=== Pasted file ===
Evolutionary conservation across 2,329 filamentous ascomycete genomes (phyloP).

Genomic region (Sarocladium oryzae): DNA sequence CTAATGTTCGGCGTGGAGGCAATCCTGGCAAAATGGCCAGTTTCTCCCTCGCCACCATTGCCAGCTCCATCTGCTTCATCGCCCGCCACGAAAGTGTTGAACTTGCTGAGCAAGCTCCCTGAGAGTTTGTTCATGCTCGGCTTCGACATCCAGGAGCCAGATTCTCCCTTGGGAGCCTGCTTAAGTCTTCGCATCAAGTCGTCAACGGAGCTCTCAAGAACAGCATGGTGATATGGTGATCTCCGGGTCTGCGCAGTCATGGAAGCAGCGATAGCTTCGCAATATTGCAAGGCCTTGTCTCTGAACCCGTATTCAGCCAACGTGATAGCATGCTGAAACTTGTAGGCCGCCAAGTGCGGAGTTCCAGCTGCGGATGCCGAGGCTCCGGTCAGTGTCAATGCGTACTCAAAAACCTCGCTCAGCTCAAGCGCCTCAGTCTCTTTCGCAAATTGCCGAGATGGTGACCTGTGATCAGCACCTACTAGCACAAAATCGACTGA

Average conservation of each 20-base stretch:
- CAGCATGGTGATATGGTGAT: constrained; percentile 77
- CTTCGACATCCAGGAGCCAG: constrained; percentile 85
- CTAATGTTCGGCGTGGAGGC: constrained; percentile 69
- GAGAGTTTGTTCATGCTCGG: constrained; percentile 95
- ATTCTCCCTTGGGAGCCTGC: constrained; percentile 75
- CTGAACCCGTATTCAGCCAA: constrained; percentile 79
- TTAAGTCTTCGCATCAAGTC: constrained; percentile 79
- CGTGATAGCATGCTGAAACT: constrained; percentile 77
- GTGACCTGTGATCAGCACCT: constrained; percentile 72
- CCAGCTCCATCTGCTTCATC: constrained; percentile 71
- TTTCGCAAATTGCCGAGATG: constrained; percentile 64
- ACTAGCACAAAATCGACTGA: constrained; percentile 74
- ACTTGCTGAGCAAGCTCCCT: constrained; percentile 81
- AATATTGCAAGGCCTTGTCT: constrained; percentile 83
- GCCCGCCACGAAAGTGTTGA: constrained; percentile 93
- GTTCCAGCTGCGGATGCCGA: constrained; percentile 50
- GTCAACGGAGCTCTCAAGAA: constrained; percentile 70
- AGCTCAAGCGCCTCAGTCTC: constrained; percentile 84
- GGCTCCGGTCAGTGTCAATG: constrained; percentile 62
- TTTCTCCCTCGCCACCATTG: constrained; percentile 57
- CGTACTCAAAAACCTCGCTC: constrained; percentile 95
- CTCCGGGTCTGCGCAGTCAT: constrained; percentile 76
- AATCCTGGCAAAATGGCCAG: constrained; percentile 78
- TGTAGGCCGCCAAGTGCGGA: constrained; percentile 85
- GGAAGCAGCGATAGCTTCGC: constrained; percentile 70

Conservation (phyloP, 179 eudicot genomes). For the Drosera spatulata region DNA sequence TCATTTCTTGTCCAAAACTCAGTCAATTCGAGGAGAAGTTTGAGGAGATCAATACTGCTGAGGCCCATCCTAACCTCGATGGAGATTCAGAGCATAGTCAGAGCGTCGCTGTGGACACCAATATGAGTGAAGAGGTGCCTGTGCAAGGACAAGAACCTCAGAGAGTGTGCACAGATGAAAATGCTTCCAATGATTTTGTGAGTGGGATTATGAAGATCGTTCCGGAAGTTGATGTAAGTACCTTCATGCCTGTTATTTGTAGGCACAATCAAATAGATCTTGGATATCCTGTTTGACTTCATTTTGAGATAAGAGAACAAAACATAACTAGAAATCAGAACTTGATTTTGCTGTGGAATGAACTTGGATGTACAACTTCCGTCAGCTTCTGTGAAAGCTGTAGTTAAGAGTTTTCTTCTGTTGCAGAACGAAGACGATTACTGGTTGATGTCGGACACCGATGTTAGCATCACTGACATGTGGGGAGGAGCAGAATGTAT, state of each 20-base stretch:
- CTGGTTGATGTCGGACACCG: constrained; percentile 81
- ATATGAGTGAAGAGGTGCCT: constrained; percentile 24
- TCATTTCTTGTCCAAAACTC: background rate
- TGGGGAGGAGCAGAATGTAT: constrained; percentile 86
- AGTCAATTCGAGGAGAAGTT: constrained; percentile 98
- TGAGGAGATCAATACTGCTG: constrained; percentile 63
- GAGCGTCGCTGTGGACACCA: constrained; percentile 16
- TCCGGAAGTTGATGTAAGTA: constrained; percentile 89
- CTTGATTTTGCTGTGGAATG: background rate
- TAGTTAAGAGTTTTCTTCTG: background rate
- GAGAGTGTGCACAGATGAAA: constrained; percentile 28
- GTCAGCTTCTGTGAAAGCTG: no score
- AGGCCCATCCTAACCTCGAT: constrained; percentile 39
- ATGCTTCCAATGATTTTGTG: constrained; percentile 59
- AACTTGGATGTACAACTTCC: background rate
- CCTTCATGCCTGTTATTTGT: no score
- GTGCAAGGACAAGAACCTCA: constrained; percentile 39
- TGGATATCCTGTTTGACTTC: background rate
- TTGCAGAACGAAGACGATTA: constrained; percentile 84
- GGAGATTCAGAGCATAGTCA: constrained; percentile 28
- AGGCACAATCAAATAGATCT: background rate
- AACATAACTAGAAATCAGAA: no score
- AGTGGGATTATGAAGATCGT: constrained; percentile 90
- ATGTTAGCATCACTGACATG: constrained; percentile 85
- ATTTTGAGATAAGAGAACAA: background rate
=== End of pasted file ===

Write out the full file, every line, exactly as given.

Evolutionary conservation across 2,329 filamentous ascomycete genomes (phyloP).

Genomic region (Sarocladium oryzae): DNA sequence CTAATGTTCGGCGTGGAGGCAATCCTGGCAAAATGGCCAGTTTCTCCCTCGCCACCATTGCCAGCTCCATCTGCTTCATCGCCCGCCACGAAAGTGTTGAACTTGCTGAGCAAGCTCCCTGAGAGTTTGTTCATGCTCGGCTTCGACATCCAGGAGCCAGATTCTCCCTTGGGAGCCTGCTTAAGTCTTCGCATCAAGTCGTCAACGGAGCTCTCAAGAACAGCATGGTGATATGGTGATCTCCGGGTCTGCGCAGTCATGGAAGCAGCGATAGCTTCGCAATATTGCAAGGCCTTGTCTCTGAACCCGTATTCAGCCAACGTGATAGCATGCTGAAACTTGTAGGCCGCCAAGTGCGGAGTTCCAGCTGCGGATGCCGAGGCTCCGGTCAGTGTCAATGCGTACTCAAAAACCTCGCTCAGCTCAAGCGCCTCAGTCTCTTTCGCAAATTGCCGAGATGGTGACCTGTGATCAGCACCTACTAGCACAAAATCGACTGA

Average conservation of each 20-base stretch:
- CAGCATGGTGATATGGTGAT: constrained; percentile 77
- CTTCGACATCCAGGAGCCAG: constrained; percentile 85
- CTAATGTTCGGCGTGGAGGC: constrained; percentile 69
- GAGAGTTTGTTCATGCTCGG: constrained; percentile 95
- ATTCTCCCTTGGGAGCCTGC: constrained; percentile 75
- CTGAACCCGTATTCAGCCAA: constrained; percentile 79
- TTAAGTCTTCGCATCAAGTC: constrained; percentile 79
- CGTGATAGCATGCTGAAACT: constrained; percentile 77
- GTGACCTGTGATCAGCACCT: constrained; percentile 72
- CCAGCTCCATCTGCTTCATC: constrained; percentile 71
- TTTCGCAAATTGCCGAGATG: constrained; percentile 64
- ACTAGCACAAAATCGACTGA: constrained; percentile 74
- ACTTGCTGAGCAAGCTCCCT: constrained; percentile 81
- AATATTGCAAGGCCTTGTCT: constrained; percentile 83
- GCCCGCCACGAAAGTGTTGA: constrained; percentile 93
- GTTCCAGCTGCGGATGCCGA: constrained; percentile 50
- GTCAACGGAGCTCTCAAGAA: constrained; percentile 70
- AGCTCAAGCGCCTCAGTCTC: constrained; percentile 84
- GGCTCCGGTCAGTGTCAATG: constrained; percentile 62
- TTTCTCCCTCGCCACCATTG: constrained; percentile 57
- CGTACTCAAAAACCTCGCTC: constrained; percentile 95
- CTCCGGGTCTGCGCAGTCAT: constrained; percentile 76
- AATCCTGGCAAAATGGCCAG: constrained; percentile 78
- TGTAGGCCGCCAAGTGCGGA: constrained; percentile 85
- GGAAGCAGCGATAGCTTCGC: constrained; percentile 70

Conservation (phyloP, 179 eudicot genomes). For the Drosera spatulata region DNA sequence TCATTTCTTGTCCAAAACTCAGTCAATTCGAGGAGAAGTTTGAGGAGATCAATACTGCTGAGGCCCATCCTAACCTCGATGGAGATTCAGAGCATAGTCAGAGCGTCGCTGTGGACACCAATATGAGTGAAGAGGTGCCTGTGCAAGGACAAGAACCTCAGAGAGTGTGCACAGATGAAAATGCTTCCAATGATTTTGTGAGTGGGATTATGAAGATCGTTCCGGAAGTTGATGTAAGTACCTTCATGCCTGTTATTTGTAGGCACAATCAAATAGATCTTGGATATCCTGTTTGACTTCATTTTGAGATAAGAGAACAAAACATAACTAGAAATCAGAACTTGATTTTGCTGTGGAATGAACTTGGATGTACAACTTCCGTCAGCTTCTGTGAAAGCTGTAGTTAAGAGTTTTCTTCTGTTGCAGAACGAAGACGATTACTGGTTGATGTCGGACACCGATGTTAGCATCACTGACATGTGGGGAGGAGCAGAATGTAT, state of each 20-base stretch:
- CTGGTTGATGTCGGACACCG: constrained; percentile 81
- ATATGAGTGAAGAGGTGCCT: constrained; percentile 24
- TCATTTCTTGTCCAAAACTC: background rate
- TGGGGAGGAGCAGAATGTAT: constrained; percentile 86
- AGTCAATTCGAGGAGAAGTT: constrained; percentile 98
- TGAGGAGATCAATACTGCTG: constrained; percentile 63
- GAGCGTCGCTGTGGACACCA: constrained; percentile 16
- TCCGGAAGTTGATGTAAGTA: constrained; percentile 89
- CTTGATTTTGCTGTGGAATG: background rate
- TAGTTAAGAGTTTTCTTCTG: background rate
- GAGAGTGTGCACAGATGAAA: constrained; percentile 28
- GTCAGCTTCTGTGAAAGCTG: no score
- AGGCCCATCCTAACCTCGAT: constrained; percentile 39
- ATGCTTCCAATGATTTTGTG: constrained; percentile 59
- AACTTGGATGTACAACTTCC: background rate
- CCTTCATGCCTGTTATTTGT: no score
- GTGCAAGGACAAGAACCTCA: constrained; percentile 39
- TGGATATCCTGTTTGACTTC: background rate
- TTGCAGAACGAAGACGATTA: constrained; percentile 84
- GGAGATTCAGAGCATAGTCA: constrained; percentile 28
- AGGCACAATCAAATAGATCT: background rate
- AACATAACTAGAAATCAGAA: no score
- AGTGGGATTATGAAGATCGT: constrained; percentile 90
- ATGTTAGCATCACTGACATG: constrained; percentile 85
- ATTTTGAGATAAGAGAACAA: background rate